Conflict Resolution & Conflict Management
Conflict in the workplace can go a long way to disrupting the progress of an organisation, and we have likely all experienced it first-hand. Today, we are going to look at what conflict management is, why it’s important, and how it can be facilitated.
What is conflict management
It might have been while working in a high-pressure environment, or under-resourced teams, or when working to an unrealistic deadline. You’ve probably experienced all three. But one thing is for sure, it happens, and managing it can be one of the hardest parts of a job.
All of the above examples (and more) lead to disagreements and unnecessary arguments, and if they are not handled at the right time, in the right way, they can quickly escalate. That’s why conflict management is such a pivotal part of everyday business and goes hand in hand with communication skills. It is the responsibility of the business leaders to take practical steps to solve and prevent conflicts. But why is it so important to deal with these conflicts?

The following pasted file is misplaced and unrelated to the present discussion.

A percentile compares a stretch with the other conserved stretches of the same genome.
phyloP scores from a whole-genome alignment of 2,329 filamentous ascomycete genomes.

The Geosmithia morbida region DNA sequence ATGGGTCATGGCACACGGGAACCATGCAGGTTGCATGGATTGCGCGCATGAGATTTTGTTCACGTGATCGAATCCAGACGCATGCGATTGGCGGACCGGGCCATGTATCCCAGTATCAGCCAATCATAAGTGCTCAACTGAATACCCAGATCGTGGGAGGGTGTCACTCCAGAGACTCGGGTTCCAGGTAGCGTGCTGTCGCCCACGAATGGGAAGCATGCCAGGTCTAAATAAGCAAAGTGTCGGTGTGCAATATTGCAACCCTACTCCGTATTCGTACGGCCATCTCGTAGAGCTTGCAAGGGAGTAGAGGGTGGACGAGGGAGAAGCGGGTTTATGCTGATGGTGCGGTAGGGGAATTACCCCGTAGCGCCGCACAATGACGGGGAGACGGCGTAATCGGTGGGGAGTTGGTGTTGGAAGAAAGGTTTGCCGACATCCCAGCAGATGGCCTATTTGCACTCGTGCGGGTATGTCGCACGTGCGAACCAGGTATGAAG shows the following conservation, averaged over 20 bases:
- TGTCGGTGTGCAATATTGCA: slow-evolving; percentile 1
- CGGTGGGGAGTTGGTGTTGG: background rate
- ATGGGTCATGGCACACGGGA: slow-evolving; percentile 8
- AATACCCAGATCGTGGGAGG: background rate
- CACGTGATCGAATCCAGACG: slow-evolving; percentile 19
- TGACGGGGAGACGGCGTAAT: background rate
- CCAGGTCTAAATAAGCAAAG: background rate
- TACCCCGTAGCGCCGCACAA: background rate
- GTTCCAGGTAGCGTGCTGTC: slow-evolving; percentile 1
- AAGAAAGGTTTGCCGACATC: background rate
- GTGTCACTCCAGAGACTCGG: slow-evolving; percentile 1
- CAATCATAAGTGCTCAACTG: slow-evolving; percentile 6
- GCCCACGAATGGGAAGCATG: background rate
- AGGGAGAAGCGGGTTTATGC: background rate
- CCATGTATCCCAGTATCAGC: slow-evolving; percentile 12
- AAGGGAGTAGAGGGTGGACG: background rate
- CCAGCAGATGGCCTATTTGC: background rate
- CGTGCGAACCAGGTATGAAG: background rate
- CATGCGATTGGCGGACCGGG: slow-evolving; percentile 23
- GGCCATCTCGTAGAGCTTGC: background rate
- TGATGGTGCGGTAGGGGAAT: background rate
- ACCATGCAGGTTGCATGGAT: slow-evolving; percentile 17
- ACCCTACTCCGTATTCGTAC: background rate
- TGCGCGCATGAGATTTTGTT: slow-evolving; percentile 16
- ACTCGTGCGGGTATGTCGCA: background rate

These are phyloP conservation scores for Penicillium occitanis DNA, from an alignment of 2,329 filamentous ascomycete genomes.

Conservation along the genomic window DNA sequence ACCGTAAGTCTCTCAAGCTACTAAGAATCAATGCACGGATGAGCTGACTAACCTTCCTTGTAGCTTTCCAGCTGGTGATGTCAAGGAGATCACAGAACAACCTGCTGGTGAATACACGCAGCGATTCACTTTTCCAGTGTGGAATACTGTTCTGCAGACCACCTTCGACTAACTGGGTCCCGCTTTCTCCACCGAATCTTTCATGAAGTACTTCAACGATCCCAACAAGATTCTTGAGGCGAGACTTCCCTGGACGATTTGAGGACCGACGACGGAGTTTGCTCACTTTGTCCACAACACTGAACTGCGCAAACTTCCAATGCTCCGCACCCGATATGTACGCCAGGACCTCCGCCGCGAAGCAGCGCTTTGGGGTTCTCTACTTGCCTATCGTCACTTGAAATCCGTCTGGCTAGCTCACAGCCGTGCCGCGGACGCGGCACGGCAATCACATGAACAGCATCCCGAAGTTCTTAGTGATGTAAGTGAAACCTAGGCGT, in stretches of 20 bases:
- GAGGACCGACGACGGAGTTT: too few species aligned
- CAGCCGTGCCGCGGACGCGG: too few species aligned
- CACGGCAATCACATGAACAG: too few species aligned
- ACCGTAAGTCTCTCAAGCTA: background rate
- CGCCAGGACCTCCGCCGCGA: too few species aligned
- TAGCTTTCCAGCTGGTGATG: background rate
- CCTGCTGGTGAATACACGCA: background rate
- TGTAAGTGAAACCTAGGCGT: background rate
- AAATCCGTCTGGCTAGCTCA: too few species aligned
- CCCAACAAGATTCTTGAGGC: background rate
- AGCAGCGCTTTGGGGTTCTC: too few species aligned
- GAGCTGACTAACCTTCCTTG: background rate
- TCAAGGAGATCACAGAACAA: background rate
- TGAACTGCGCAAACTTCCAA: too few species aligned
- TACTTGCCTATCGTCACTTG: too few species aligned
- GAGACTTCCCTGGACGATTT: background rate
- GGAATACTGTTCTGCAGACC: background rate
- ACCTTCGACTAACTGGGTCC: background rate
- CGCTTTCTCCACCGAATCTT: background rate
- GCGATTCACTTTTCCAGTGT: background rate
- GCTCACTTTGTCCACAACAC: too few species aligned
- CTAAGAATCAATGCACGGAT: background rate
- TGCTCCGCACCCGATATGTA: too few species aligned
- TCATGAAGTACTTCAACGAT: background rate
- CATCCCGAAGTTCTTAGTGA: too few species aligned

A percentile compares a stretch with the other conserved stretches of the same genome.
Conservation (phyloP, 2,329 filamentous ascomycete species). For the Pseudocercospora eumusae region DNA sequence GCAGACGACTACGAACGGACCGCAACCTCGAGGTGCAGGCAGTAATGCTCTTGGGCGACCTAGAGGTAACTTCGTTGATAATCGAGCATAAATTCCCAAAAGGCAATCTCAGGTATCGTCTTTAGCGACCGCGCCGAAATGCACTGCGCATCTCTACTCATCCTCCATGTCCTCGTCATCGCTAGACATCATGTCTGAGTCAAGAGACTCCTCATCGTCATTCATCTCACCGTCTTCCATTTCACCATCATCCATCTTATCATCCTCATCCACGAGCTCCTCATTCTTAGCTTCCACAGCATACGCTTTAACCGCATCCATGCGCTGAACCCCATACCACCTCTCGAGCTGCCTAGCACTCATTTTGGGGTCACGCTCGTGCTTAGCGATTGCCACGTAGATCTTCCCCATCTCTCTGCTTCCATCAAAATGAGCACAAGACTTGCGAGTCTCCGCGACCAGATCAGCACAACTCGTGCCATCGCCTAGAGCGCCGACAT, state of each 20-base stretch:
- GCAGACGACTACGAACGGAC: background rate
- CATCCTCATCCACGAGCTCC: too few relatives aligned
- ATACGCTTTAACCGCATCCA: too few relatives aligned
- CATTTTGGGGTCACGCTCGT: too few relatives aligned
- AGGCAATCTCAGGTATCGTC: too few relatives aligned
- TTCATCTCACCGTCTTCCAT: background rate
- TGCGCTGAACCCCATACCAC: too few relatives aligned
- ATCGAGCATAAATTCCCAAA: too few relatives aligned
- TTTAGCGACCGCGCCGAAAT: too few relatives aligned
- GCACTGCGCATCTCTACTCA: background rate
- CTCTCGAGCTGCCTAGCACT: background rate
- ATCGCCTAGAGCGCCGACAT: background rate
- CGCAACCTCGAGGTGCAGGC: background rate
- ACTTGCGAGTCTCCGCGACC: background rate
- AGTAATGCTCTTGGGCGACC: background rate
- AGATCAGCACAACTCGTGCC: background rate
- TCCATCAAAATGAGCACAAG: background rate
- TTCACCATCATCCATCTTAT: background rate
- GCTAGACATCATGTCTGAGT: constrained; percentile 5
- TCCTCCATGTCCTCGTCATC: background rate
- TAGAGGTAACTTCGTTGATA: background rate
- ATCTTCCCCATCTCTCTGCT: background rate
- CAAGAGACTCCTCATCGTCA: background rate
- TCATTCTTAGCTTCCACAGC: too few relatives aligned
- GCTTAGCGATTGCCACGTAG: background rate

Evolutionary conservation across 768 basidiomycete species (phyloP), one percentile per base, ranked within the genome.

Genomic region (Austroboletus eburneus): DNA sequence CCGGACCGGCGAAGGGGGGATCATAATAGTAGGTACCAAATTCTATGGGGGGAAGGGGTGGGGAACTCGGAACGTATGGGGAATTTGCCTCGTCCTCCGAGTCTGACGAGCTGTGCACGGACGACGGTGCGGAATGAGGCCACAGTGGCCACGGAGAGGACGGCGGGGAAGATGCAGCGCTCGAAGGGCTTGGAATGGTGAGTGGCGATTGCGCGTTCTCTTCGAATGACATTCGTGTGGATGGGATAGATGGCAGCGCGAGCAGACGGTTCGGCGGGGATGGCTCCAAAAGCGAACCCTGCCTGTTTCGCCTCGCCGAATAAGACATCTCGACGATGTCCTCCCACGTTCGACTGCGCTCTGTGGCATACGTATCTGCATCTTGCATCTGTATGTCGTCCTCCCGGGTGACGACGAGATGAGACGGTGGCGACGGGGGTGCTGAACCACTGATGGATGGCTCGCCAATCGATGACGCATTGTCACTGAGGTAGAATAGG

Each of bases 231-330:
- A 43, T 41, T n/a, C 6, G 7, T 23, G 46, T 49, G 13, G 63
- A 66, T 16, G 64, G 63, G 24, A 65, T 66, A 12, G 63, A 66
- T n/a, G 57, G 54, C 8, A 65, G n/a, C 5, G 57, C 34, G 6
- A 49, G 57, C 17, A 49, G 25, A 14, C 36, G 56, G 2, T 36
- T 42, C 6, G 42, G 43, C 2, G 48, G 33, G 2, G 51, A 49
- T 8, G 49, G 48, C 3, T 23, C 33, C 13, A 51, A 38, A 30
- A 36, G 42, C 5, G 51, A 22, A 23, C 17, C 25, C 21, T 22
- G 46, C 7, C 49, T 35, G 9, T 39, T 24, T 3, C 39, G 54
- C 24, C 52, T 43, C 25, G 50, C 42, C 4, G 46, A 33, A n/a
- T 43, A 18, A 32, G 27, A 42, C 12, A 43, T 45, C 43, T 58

Why should leaders deal with conflict?
Unfortunately, many leaders like to steer clear of tense situations and bury their heads in the sand in the hope that these conflicts will resolve themselves. This can help enhance their popularity in the workplace initially. However, what they may fail to realise is that further build-up of negativity and internal disruption amongst team members can cause irreparable damage in the long-term.
A leader must rectify any such situations so that they do not spiral out of control. When leaders help resolve conflicts, it strengthens the trust within the team. Thus, optimising employee output and growth of the organisation. Conflict management becomes therefore an important part of the leadership skillset.
How to deal with conflict
It is a leader’s responsibility to build a thriving and positive environment for their employees. It’s crucial that they engage employees in healthy discussions and manage any conflicts with the necessary care.